Monologue imagines the tubist as a character in a play delivering a dramatic lament. (A lament for what? I leave it up to the tubist and the listener to decide.) As the character bewails, a new, mischievous idea occurs to them, but the idea is short-lived, and the character resumes their doleful soliloquy. The mischievous idea, however, won’t go away and the character struggles between the two, ultimately choosing the latter and breaking into a gleeful, berserk dance. Monologue was written for, and is dedicated to, tubist Alec Rich, a fearless and sensitive performer who has been my invaluable (and patient!) guide to writing for the tuba. It is with immense gratitude that I give this work to him.
Approach to Zion takes its inspiration from the works of painter Maynard Dixon (1875-1946) whose evocative and sublime portrayals of the American West—particularly his renditions of warm and soft light and shadow—have always reminded me of my home in Southern California (and have helped stem some homesickness whenever I am away). The work is divided into four continuous sections, each of which (1. Shiprock Mesa, 2. Desert Journey, 3. Wild Horses, 4. Approach to Zion) takes its title from one of Dixon’s painting. While none of the sections has a strict narrative, in each I have attempted to evoke the feeling of the paintings (and, for some of them, the feeling of being inside the landscapes depicted—of hiking the paintings’ golden hills, of sitting in the cool shadows, of the oppressive and majestic sun beating down). In a word, Approach to Zion is a daydream. Zion, then(in Dixon’s painting, Zion National Park in Utah), is for me, the moment of bliss at the heart of a daydream.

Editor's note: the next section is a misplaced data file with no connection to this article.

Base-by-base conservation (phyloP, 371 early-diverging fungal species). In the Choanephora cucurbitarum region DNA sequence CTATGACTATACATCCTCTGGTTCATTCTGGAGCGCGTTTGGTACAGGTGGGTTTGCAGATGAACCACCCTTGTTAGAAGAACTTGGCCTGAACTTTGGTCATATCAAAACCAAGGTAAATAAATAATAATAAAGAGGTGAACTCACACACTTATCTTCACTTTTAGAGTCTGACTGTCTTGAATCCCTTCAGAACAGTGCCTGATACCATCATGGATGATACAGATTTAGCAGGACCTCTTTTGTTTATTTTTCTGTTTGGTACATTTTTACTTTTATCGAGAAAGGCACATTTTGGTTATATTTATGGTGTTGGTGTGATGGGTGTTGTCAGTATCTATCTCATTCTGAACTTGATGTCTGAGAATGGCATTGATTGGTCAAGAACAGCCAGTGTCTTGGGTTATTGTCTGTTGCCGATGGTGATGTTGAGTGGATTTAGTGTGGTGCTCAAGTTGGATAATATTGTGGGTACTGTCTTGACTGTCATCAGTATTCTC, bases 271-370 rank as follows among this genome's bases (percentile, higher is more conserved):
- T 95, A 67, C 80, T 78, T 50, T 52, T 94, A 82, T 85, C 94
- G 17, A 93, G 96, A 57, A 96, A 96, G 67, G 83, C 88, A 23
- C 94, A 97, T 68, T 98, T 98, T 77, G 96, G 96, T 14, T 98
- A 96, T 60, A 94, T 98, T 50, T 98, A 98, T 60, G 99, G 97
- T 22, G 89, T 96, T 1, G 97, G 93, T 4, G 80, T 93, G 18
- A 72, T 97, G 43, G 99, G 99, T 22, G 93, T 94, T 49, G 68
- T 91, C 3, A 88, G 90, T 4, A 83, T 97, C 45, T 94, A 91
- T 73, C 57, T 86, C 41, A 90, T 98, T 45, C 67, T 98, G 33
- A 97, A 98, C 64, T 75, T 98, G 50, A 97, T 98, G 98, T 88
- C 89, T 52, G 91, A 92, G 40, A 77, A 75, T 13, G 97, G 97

Approach to Zion is also, necessarily, inspired by the pianist for whom it was written, Amanda Lubin, and I have paid tribute to her in a number of musical ways. A solmization of her initials (AHL) form the opening chord of the work, and the three notes, individually, are important pitch centers throughout the piece. The Morse code of her first name (altered slightly) forms the basis for much of the rhythmic material. Most importantly, I made every compositional decision in order to showcase her playing style, which is sensitive and so finely wrought. Approach to Zion is dedicated, with love and admiration, to her.
Out of a fired ship, which, by no way
But drowning, could be rescued from the flame,
Some men leaped forth, and ever as they came
Near the foe’s ships, did by their shot decay;
So all were lost, which in the ship were found,
They in the sea being burnt, they in the burnt ship drowned.John Donne